Canadian pianist Mario Romanofounder and president of the Castlepoint Groupis well-known in the Toronto Italian-Canadian communitynot so much as a pianist, but as a major player in the real estate development industry. Valentina,
is Romano's first album as a leader, returning to jazz music after nearly four decades of deferring to development deals. While unfamiliar to most jazz audiences, during the early '70s he was a highly regarded young gun on the Toronto jazz scene. A serious and committed musician, Romano possesses an unquestioned command of the piano, gained from studies at the Royal Conservatory and York University.
Joining the leader on this first outing are three of Canada's finest jazz musicianseach a star in their own right. American-born/Canadian saxophonist Pat La Barbera
states that the album is "one of the best records for the sound of my saxophone." Drummer Mark Kelso and renowned bassist Roberto Occhipinti
round out a very formidable quartet, providing the recognition in the jazz world that the pianist may currently be lacking. On the only Romano original song, "Those Damn I Love Yous," the pianist features Toronto jazz vocalist Kristy Cardinali on a brief but beautiful warm ballad with strings.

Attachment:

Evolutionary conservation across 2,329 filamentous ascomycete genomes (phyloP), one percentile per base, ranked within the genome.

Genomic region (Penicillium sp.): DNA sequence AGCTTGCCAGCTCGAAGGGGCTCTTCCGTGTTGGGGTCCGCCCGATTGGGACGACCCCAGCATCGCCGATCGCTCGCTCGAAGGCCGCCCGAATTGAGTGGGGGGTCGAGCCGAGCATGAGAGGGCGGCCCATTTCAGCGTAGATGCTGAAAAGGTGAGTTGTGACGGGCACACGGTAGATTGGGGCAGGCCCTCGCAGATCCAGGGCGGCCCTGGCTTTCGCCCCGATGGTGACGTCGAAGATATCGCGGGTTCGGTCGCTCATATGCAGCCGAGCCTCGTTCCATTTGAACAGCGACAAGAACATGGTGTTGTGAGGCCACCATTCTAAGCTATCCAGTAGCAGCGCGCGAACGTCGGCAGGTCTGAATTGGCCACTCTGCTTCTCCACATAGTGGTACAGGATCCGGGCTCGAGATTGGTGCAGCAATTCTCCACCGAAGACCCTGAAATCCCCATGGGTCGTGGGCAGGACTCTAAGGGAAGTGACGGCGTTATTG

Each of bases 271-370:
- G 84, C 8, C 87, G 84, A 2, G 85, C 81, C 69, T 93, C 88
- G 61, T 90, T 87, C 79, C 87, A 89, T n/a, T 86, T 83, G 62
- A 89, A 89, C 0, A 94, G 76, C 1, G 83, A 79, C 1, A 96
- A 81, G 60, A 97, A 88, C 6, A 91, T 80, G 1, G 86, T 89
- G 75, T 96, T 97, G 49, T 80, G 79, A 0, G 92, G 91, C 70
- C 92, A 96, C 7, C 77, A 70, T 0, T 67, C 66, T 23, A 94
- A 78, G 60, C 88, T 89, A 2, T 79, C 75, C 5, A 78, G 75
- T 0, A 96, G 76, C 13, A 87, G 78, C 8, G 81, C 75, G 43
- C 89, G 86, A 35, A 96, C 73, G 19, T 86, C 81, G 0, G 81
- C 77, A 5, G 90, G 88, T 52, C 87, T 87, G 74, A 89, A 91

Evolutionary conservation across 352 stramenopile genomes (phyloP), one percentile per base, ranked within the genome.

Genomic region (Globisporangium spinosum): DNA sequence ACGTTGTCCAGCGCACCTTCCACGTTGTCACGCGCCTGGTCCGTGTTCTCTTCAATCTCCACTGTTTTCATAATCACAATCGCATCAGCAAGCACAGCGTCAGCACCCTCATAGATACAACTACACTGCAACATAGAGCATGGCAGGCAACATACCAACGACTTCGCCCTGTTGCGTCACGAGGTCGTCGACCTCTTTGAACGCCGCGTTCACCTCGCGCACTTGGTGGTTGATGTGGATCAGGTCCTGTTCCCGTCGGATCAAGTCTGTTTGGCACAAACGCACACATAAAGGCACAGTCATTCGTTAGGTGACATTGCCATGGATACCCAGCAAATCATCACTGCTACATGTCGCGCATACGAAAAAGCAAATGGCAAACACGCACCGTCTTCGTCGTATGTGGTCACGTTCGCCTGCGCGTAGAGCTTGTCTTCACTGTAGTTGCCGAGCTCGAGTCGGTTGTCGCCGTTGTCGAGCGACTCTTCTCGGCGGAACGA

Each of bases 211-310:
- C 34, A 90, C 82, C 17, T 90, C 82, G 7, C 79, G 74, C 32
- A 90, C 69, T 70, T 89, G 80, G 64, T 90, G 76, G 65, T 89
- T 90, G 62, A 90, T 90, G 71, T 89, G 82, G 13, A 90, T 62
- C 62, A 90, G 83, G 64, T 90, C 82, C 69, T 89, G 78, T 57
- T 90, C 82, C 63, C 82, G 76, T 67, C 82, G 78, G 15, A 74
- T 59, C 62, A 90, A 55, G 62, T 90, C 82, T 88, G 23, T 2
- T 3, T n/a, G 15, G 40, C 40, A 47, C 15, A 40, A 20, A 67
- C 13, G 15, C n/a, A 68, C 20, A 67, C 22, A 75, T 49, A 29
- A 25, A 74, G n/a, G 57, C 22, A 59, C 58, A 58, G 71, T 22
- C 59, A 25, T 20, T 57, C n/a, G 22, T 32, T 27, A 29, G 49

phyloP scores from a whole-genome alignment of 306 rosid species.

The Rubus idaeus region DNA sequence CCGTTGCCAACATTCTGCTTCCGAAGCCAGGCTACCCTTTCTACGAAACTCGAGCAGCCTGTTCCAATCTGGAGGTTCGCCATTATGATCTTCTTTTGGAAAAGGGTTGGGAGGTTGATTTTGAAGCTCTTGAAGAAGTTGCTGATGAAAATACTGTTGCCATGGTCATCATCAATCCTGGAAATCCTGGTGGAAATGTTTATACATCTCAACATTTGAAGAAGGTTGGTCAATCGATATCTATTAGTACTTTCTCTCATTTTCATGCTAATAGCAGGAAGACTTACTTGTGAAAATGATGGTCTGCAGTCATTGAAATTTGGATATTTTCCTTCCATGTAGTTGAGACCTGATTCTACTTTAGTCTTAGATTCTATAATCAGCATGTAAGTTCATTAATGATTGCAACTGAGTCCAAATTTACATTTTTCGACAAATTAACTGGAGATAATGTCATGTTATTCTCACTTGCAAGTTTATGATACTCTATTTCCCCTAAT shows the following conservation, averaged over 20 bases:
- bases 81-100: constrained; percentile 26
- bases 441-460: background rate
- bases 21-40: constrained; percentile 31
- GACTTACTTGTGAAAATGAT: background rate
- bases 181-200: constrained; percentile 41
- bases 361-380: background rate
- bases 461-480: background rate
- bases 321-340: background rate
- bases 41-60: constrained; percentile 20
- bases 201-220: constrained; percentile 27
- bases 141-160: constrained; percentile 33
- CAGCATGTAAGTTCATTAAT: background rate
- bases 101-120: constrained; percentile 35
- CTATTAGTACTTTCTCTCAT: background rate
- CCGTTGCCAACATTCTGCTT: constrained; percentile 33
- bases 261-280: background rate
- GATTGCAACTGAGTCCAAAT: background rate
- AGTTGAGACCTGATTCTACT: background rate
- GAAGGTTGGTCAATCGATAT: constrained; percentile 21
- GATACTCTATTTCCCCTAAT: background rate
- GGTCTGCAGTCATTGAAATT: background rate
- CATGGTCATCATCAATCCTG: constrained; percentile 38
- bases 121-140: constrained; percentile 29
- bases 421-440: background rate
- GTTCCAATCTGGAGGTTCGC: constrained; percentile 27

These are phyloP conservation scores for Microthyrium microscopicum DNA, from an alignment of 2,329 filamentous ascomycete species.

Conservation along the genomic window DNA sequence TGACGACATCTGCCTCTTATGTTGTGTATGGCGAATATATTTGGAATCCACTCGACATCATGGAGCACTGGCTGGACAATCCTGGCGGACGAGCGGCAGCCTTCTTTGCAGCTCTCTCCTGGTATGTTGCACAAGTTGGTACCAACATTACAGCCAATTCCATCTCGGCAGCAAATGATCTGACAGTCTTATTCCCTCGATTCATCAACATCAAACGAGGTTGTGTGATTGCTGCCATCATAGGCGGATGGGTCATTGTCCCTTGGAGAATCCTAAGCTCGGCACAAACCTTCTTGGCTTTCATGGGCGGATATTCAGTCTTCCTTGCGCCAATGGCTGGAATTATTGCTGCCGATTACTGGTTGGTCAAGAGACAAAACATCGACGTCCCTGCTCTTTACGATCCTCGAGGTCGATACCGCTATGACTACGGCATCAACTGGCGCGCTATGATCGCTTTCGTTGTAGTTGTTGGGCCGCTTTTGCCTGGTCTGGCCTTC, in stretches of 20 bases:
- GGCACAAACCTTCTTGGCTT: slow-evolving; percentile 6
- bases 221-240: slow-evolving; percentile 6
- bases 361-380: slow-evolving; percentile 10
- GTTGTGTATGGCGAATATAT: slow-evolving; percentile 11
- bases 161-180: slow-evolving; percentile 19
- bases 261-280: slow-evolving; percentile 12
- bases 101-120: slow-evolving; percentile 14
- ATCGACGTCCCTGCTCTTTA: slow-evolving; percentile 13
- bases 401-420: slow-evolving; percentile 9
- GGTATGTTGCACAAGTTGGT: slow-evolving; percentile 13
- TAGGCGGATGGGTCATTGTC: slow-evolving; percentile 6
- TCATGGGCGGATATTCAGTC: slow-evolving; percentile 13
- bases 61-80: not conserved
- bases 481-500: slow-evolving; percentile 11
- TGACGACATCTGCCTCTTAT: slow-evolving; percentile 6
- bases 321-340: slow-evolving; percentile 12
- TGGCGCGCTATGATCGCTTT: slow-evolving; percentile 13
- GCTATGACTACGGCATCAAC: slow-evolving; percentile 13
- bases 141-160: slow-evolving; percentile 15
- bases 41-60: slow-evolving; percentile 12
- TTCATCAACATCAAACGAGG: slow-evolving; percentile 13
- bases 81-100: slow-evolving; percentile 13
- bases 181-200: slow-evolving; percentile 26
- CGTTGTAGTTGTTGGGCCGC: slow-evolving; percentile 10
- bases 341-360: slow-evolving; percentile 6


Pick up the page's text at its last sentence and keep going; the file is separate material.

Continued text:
Bassist Occhipinti contributes the only other original chart to the nine-piece repertoire, tipping his hat to the pianist with the vibrant up tempo "Via Romano." The meat of the recording centers on creative new interpretations of jazz classics like "On Green Dolphin Street," Miles Davis
' "Nardis," and the Joseph Kosma/Johnny Mercer standard, "Autumn Leaves." The album opens up with an especially energetic arrangement of Dizzy Gillespie
's defining "Night In Tunisia," highlighting LaBarbera's wizardry on the tenor.
Romano's skills as an arranger are aptly demonstrated on classic Lennon/McCartney pop tune "Norwegian Wood," building an intricate and hard-driving sound on an already challenging melody. Occhipinti takes the limelight on Chick Corea
's "Windows," with stunning bass lines on both the introduction and a later solo. Saving a bit of the best for last, Romano closes the session with a soft rendition of "Someday "My Prince Will Come," featuring drummer Kelso's soft brush strokes and the piano man's light touches on the keys, fading out the music with grace and style.
Though many years have gone by since Romano first touched the used piano his father brought home one day, his talent as a musician has not diminished, as this long-awaited debut demonstrates. Clearly, and without reservation, Mario Romano's Valentina,
makes a powerful musical statement in an auspicious debut of colossal proportions, from an unheralded artist whose time has finally comeafter a forty-year interruption.